34. Soma-Pillay P, Pattinson RC, Langa-Mlambo L et al (2015) Maternal near miss and maternal death in the Pretoria Academic Complex, South Africa: a population-based study. S Afr Med J 105:563–578

    Article  Google Scholar 

  35. Lazzerini M, Richardson S, Ciardelli V et al (2018) Effectiveness of the facility-based maternal near-miss case reviews in improving maternal and newborn quality of care in low-income and middle-income countries: a systematic review. BMJ Open 8:e019787.

    Article  PubMed  PubMed Central  Google Scholar 

  36. Webbe J, Brunton G, Ali S et al (2017) Developing, implementing and disseminating a core outcome set for neonatal medicine. BMJ Paediatr Open 1:e000048.

    Article  PubMed  PubMed Central  Google Scholar 

  37. Souza JP, Widmer M, Gulmezoglu AM et al (2014) Maternal and perinatal health research priorities beyond 2015: an international survey and prioritization exercise. Reprod Health 11:61.

    Article  PubMed  PubMed Central  Google Scholar 

  38. Yoshida S, Rudan I, Lawn JE et al (2014) Newborn health research priorities beyond 2015. Lancet 384:e27–e29.

    Article  PubMed  Google Scholar 

  39. Tuncalp O, Souza JP, Hindin MJ et al (2014) Education and severe maternal outcomes in developing countries: a multicountry cross-sectional survey. BJOG 121(Suppl):57–65.

    Article  PubMed  Google Scholar 

Download references


We would like to thank our sponsors, the National Research Council (CNPq), through the Department of Science and Technology of the Brazilian Ministry of Health (DECIT); Grant number 402702/2008-5. We are also grateful to all the researchers from the Brazilian Network for the Surveillance of Severe Maternal Morbidity Group: Rodolfo C. Pacagnella, Rodrigo S. Camargo, Daniely S. Santana, Vilma Zotareli, Lúcio T. Gurgel, Fernanda G. Surita, Joao L. Pinto e Silva, Eliana M. Amaral, Lale Say, Robert C. Pattinson, Marilza V. Rudge, Iracema M. Calderon, Maria V. Bahamondes, Simone P. Gonçalves, Olímpio B. Moraes Filho, Simone A. Carvalho, Francisco E. Feitosa, George N. Chaves, Ione R. Brum, Gloria C. Saint’Ynes, Carlos A. Menezes, Patricia N. Santos, Everardo M. Guanabara, Elson J. Almeida Jr., Joaquim L. Moreira, Maria R. Sousa, Frederico A. Peret, Liv B. Paula, Luiza E. Schmaltz, Cleire Pessoni, Leila Katz, Adriana Bione, Antonio C. Barbosa Lima, Edilberto A. Rocha Filho, Melania M. Amorim, Ivelyne Radaci, Marilia G. Martins, Frederico Barroso, Fernando C. Oliveira Jr., Denis J. Nascimento, Cláudio S. Paiva, Moises D. Lima, Djacyr M. Freire, Roger D. Rohloff, Simone M. Rodrigues, Sergio M. Costa, Lucia C. Pfitscher, Adriana G. Luz, Daniela Guimaraes, Gustavo Lobato, Marcos Nakamura-Pereira, Eduardo Cordioli, Alessandra Peterossi, Cynthia D. Perez, Jose C. Peraçoli, Roberto A. Costa, Nelson L. Maia Filho, Jacinta P. Matias, Silvana M. Quintana, Elaine C. Moises, Fátima A. Lotufo, Luiz E. Carvalho, Carla B. Andreucci, Elvira A. Zanette, Márcia M. Aquino, Maria H. Ohnuma, Rosiane Mattar, and Felipe F. Campanharo.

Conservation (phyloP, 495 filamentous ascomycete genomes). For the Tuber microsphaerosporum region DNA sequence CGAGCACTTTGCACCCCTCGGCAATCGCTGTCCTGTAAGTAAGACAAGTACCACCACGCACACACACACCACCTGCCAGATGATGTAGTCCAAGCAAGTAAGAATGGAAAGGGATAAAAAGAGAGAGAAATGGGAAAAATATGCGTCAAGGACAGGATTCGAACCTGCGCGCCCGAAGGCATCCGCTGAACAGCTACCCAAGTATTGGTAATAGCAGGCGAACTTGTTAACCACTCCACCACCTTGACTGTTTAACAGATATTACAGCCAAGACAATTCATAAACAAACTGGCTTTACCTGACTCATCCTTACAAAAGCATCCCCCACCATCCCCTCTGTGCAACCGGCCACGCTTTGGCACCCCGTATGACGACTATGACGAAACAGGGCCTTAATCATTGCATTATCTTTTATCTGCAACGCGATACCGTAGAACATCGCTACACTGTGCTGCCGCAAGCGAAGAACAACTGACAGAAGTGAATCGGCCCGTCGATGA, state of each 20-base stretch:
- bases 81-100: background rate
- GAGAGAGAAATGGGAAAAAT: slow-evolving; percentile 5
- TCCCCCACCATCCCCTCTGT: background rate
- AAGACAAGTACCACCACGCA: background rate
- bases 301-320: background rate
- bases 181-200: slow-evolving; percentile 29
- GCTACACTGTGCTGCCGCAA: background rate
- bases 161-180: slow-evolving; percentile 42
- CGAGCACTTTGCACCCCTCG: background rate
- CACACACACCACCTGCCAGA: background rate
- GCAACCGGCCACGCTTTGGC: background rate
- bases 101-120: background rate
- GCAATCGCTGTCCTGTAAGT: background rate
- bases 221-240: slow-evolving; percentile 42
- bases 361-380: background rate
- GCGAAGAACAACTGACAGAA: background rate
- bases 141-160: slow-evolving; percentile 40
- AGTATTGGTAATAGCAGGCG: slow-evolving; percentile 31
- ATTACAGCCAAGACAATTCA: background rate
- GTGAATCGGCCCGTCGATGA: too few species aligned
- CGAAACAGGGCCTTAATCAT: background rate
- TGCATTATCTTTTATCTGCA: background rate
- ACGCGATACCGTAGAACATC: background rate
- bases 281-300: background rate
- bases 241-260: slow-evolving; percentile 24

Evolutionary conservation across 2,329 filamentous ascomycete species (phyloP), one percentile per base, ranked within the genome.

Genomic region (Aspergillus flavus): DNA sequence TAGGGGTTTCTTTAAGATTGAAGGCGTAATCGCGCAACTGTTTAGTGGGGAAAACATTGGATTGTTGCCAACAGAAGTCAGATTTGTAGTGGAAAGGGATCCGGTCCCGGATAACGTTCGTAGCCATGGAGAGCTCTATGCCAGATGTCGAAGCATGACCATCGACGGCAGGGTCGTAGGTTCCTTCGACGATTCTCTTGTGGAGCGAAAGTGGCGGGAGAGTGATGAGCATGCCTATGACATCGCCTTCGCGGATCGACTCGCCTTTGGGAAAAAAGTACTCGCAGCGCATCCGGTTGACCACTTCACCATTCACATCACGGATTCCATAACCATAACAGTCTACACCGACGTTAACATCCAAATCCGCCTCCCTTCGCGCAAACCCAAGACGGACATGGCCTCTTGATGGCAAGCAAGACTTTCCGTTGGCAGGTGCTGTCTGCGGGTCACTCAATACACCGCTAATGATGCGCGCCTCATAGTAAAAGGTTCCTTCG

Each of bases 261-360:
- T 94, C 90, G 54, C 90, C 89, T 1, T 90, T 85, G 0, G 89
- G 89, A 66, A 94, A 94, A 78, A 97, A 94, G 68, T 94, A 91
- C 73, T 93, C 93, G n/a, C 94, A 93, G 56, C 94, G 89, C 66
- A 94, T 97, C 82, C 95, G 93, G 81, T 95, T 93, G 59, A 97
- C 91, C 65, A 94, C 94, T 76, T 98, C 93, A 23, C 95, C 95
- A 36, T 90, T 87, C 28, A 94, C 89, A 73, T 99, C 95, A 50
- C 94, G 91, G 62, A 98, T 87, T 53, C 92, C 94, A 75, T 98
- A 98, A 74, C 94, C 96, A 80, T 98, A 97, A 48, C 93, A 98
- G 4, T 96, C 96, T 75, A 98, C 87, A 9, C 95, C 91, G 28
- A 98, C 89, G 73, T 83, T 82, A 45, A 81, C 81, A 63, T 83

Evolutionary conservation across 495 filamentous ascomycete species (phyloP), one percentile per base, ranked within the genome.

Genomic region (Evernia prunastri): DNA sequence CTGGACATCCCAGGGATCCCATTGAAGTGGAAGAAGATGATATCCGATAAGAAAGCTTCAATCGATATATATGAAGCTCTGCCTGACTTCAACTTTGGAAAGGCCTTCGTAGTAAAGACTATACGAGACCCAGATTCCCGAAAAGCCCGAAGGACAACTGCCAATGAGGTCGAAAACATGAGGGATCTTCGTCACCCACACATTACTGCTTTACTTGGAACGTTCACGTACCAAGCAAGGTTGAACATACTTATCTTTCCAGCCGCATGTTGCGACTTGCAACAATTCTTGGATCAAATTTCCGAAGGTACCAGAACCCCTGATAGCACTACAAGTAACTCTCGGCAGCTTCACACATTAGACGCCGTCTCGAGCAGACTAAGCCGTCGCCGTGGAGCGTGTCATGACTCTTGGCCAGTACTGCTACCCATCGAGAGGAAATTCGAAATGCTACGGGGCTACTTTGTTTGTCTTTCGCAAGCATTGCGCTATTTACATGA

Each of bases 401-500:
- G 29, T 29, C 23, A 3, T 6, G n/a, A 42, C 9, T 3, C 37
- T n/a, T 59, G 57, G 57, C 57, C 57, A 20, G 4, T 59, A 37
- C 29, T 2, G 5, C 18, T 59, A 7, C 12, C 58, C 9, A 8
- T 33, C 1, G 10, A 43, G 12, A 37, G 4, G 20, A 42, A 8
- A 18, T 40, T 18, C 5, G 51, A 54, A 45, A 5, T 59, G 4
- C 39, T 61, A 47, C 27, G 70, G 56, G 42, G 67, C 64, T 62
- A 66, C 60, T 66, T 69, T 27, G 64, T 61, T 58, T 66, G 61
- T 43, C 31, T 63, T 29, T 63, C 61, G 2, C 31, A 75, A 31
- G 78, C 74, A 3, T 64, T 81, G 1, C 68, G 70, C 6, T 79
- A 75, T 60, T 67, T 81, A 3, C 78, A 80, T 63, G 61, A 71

Author information

Authors and Affiliations




DMZ has helped with project development and drafted the first manuscript. MAP has supervised the project development and edited the manuscript. SMH has designed the research proposal and managed the on-line data. MLC has supervised the project development and edited the manuscript. MHS has calculated the sample size and performed the statistical analysis. DFBL has collected data and edited the final version of the manuscript. JGC has designed the study proposal, supervised all the research procedures, and edited the final version of this manuscript.

Corresponding author

Correspondence to Jose G. Cecatti.

Ethics declarations

Conflict of interest

This study was funded by CNPq/DECIT (The National Research Council and the Department of Science and Technology of the Brazilian Ministry of Health), Grant number 402702/2008-5. This manuscript is solely authors’ responsibility and does not necessarily represent the official views of CNPq. CNPq did not influence on the decision to submit this manuscript or on its content. The authors declare that they have no conflict of interest.

Ethical statement

All procedures performed in studies involving human participants were in accordance with the ethical standards of the institutional and national research committee, and with the 1964 Helsinki declaration and its later amendments or comparable ethical standards. For this type of study, formal consent was waived. The research protocol was approved by the Institutional Review Board of University of Campinas on March 5th, 2009 (number 097/2009).

Rights and permissions

Reprints and Permissions

About this article

Check for updates. Verify currency and authenticity via CrossMark

Cite this article

Zanardi, D.M., Parpinelli, M.A., Haddad, S.M. et al. Adverse perinatal outcomes are associated with severe maternal morbidity and mortality: evidence from a national multicentre cross-sectional study. Arch Gynecol Obstet 299, 645–654 (2019).

Download citation

  • Received:

  • Accepted:

  • Published:

  • Issue Date:

  • DOI: